• The Drop-2 Voicing: Unleashing The Power Of The Alto Voice

    in Chords & Progressions,Experienced players,General Music,Gospel music,Jazz music,Piano,Theory

    Post image for The Drop-2 Voicing: Unleashing The Power Of The Alto Voice

    In this lesson, we’ll be learning about the drop-2 voicing technique.

    Our approach to the drop-2 voicing in this lesson will open your eyes in a unique way and you’ll also learn how you can easily voice a chord by finding the alto voice in the chord and transposing it

    If all this doesn’t make sense to you yet, don’t worry because I’ll be taking you by the hand and showing you step-by-step, leaving no stone unturned.

    Finding The Alto Voice In A Chord

    A chord can be defined as an aggregate of three or more related notes (agreeable or not) which may be played or heard together. So, a chord is basically a product of notes and can be broken down into notes.

    The notes of a chord, can be considered as voices or voice parts: soprano, alto, tenor, and bass.

    Soprano is the first voice.

    Alto is the second voice.

    Tenor is the third voice.

    Bass is the fourth voice.

    So, the alto voice is the second voice part or voice in a chord. In the C major seventh chord:

    …there are four notes and they are considered as four voices:

    B is the soprano (first voice)

    G is the alto (second voice)

    E is the tenor (third voice)

    C is the bass (fourth voice)

    So, the voices are considered from the highest in pitch to the lowest in pitch. The B note:

    …which is the highest-sounding note in the C major seventh chord:

    …is the first voice, and every other voice follows; the second voice (which is G):

    …the third voice (which is E):

    …and the fourth voice (which is C):

    How To Find The Alto Voice

    The alto voice is the second to the highest-sounding note in any given chord. For example, in the E major seventh chord:

    …where the highest-sounding note is D#:

    …the alto voice is B:

    …which is the second voice.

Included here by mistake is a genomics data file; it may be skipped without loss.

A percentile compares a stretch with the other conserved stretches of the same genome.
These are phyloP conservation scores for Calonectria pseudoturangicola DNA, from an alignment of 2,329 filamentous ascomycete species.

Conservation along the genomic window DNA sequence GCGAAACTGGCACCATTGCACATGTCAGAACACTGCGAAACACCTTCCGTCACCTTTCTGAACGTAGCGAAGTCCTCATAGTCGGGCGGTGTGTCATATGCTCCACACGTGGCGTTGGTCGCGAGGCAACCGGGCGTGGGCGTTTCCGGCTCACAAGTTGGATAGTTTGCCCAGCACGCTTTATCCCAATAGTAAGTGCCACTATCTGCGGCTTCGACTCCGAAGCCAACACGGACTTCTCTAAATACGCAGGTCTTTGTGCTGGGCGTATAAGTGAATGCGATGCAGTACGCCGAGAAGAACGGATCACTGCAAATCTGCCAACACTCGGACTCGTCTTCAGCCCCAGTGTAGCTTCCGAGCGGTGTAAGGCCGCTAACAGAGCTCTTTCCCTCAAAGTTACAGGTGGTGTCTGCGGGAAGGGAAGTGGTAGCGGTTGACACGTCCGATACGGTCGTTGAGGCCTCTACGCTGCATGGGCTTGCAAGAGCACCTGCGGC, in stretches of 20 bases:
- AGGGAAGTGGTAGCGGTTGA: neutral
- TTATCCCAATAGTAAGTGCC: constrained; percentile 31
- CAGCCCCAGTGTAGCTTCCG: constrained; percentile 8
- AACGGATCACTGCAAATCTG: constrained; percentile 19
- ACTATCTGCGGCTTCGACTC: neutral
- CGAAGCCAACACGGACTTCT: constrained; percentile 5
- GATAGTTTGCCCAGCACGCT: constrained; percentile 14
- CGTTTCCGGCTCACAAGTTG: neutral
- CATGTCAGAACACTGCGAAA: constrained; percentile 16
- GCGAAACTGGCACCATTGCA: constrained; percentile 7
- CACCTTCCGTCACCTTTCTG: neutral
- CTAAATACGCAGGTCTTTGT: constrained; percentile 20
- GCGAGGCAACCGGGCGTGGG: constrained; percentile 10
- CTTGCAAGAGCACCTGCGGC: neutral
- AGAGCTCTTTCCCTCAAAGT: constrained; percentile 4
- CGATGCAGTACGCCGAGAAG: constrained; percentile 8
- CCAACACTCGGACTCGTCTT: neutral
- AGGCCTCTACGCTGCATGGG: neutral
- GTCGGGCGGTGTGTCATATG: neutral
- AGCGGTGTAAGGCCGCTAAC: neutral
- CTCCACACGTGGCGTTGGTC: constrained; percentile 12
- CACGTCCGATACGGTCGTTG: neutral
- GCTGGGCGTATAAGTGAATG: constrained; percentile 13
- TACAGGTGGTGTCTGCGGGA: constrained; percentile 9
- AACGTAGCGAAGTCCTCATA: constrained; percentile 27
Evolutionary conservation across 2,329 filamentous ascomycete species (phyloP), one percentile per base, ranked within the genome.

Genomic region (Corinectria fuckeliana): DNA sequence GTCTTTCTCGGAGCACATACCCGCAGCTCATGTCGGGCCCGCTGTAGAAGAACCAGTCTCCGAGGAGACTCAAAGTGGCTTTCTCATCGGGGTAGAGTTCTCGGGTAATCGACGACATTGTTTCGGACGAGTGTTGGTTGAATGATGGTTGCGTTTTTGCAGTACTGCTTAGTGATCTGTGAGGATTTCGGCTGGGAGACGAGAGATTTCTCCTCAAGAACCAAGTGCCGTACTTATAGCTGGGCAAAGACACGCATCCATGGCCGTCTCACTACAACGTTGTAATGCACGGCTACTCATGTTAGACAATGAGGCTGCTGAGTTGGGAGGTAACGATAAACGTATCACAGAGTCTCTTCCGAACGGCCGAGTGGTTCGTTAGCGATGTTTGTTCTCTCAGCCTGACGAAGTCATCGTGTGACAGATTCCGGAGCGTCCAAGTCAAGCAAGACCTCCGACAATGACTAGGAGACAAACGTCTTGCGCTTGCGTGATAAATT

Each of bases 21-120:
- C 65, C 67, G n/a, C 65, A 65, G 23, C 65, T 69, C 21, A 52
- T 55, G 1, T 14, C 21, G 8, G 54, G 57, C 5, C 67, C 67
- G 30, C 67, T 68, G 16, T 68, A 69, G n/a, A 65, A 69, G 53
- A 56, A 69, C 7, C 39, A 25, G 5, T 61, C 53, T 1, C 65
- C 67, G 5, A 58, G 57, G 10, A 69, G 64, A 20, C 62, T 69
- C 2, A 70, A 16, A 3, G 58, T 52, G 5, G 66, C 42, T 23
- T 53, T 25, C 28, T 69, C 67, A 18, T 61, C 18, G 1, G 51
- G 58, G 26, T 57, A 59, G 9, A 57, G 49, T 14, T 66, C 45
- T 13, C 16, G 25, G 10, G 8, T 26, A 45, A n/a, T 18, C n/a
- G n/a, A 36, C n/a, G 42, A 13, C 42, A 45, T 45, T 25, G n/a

So, at sight, you can be able to determine the alto voice in a chord by identifying the second to the highest-sounding note in the chord.

    Introduction To The Drop-2 Voicing Technique

    In our consideration of the notes of a chord as voices, we are primarily involved with the concept of voicing. Voicing goes beyond the consideration of notes as voices, into the rearrangement of these notes using rearrangement techniques known as voicing techniques.

    The drop-2 voicing technique is one of the voicing techniques that is used in a variety of music styles like jazz, and gospel music.

    “So, What Is The Drop-2 Voicing Technique?”

    In the drop-2 voicing technique, a chord is rearranged by the octave transposition of its alto voice. Given the C major seventh chord:

    …its drop-2 voicing can be derived by the octave transposition of the alto voice.

    “Here’s How It Works…”

    The alto voice in the C major seventh chord:

    …is G:

    …and an octave transposition of the alto voice from its position (G):

    …to a lower octave ( of G):

    …produces the drop-2 voicing of the C major seventh chord:

    The drop-2 voicing of any seventh chord or triad can be formed following the same procedure. For example, the alto voice of the D major triad:

    …is F#:

    …and this is because the second to the highest-sounding note is F#. The octave transposition of F#:

    …to a lower F#:

    …produces the drop-2 voicing of the D major triad:

    The Application Of The Drop-2 Voicing Technique In Inverted Chords

    When a chord is inverted, the drop-2 voicing technique is still applicable. Pursuant to the guideline given, the second to the highest-sounding note in the chord (which is the alto voice) is to be transposed to a lower octave.

    In the first inversion of the C major seventh chord:

    …the alto voice is B:

    The octave transposition of B:

    …to a lower B:

    …produces the drop-2 voicing of the first inversion of the C major triad:

    In the second inversion of the C major seventh chord:

    …the alto voice is C:

    The octave transposition of C:

    …to a lower C:

    …produces the drop-2 voicing of the second inversion of the C major triad:

    Scale-Tone Seventh Chords Using The Drop-2 Voicing Technique

    Check out a cross section of seventh chords in the key of C major played using the drop-2 voicing technique:

    1-chord:

    2-chord:

    3-chord:

    4-chord:

    5-chord:

    6-chord:

    7-chord:

    Final Words

    You can take advantage of the power of the alto voice to rearrange your chords using the drop-2 voicing technique. Endeavor to explore the drop-2 voicings of various classes of chords in other keys as well.

    See you in the next lesson.

    The following two tabs change content below.
    Hello, I'm Chuku Onyemachi (aka - "Dr. Pokey") - a musicologist, pianist, author, clinician and Nigerian. Inspired by my role model Jermaine Griggs, I started teaching musicians in my neighborhood in April 2005. Today, I'm privileged to work as a music consultant and content creator with HearandPlay Music Group sharing my wealth of knowledge with thousands of musicians across the world.

    Attention: To learn more about this, I recommend our 500+ page course: The "Official Guide To Piano Playing." Click here for more information.




    songtutor600x314jpg



    { 1 comment… read it below or add one }

    1 Peter

    I’ve been looking for a material on how to voice (chords) parts on the piano to accompany a singer for harmony and I finally found this.
    I would like it very much if this is extended for other voice parts (tenor and soprano)
    God bless

    Reply

    Leave a Comment

    Previous post:

    Next post: